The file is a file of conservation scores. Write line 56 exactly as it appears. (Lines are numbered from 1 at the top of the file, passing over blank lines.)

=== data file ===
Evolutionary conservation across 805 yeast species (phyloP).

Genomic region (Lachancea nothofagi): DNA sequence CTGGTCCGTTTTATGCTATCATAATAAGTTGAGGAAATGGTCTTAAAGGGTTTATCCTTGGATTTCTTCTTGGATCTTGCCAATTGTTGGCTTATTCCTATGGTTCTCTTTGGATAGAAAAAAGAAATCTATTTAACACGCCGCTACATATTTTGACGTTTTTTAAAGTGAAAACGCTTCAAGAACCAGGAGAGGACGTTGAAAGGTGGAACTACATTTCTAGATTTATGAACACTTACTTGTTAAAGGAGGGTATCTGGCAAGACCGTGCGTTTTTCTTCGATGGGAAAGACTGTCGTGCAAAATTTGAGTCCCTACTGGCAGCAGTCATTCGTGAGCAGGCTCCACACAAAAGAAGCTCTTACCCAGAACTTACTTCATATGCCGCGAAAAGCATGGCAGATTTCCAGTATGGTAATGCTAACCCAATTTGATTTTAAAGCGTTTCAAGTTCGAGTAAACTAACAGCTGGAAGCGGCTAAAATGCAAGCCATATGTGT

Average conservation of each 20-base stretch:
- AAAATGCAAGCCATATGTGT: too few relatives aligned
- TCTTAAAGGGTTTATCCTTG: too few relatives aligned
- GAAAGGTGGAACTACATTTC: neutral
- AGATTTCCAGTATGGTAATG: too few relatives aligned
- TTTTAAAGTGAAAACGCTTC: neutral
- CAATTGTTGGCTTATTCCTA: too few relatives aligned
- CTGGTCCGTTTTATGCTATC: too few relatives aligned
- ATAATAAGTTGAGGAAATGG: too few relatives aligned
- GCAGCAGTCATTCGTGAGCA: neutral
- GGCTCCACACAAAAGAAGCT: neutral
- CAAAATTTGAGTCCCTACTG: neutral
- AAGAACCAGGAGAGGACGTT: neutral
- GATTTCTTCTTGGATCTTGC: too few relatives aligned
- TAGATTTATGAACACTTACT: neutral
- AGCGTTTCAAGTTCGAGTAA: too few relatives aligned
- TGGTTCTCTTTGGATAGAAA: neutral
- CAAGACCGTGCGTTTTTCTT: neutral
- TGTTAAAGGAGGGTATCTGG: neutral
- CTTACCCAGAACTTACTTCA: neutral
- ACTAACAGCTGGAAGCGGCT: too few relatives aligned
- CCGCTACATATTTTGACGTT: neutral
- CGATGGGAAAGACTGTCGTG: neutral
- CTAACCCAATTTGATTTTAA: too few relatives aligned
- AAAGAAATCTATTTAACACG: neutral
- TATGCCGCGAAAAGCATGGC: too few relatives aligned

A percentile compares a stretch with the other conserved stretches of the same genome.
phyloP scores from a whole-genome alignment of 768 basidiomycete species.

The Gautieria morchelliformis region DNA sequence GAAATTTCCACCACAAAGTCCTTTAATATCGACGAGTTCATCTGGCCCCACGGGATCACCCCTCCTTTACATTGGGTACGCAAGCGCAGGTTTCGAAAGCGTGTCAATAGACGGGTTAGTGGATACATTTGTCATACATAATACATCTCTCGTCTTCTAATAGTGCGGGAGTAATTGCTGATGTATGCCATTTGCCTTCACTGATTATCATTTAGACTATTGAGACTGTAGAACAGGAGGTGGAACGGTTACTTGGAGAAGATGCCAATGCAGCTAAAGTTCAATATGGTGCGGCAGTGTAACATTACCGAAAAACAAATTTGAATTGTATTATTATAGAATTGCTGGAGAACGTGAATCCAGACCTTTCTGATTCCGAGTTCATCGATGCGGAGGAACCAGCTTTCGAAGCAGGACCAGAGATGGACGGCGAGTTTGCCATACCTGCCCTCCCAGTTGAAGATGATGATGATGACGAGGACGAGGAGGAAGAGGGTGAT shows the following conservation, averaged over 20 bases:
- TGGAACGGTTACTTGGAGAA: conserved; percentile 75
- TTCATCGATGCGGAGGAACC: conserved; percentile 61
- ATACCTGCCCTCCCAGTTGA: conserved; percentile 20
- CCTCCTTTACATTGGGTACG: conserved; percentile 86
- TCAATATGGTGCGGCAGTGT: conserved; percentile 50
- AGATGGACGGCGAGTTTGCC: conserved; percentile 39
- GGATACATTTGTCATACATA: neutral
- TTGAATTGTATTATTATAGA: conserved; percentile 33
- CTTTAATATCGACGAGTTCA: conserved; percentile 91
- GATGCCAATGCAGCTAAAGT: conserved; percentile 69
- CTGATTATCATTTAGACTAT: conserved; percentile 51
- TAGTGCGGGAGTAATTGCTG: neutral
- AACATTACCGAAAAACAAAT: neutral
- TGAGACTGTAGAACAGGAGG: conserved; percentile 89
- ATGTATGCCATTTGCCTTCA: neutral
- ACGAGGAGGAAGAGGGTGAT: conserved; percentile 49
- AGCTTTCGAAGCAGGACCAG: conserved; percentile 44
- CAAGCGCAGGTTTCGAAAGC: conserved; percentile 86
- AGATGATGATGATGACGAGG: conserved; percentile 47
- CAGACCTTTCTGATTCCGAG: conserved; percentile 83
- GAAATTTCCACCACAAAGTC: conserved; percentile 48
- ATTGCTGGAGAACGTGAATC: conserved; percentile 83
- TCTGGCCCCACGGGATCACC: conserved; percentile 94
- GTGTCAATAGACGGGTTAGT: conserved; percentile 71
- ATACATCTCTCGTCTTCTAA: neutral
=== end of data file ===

- ATACATCTCTCGTCTTCTAA: neutral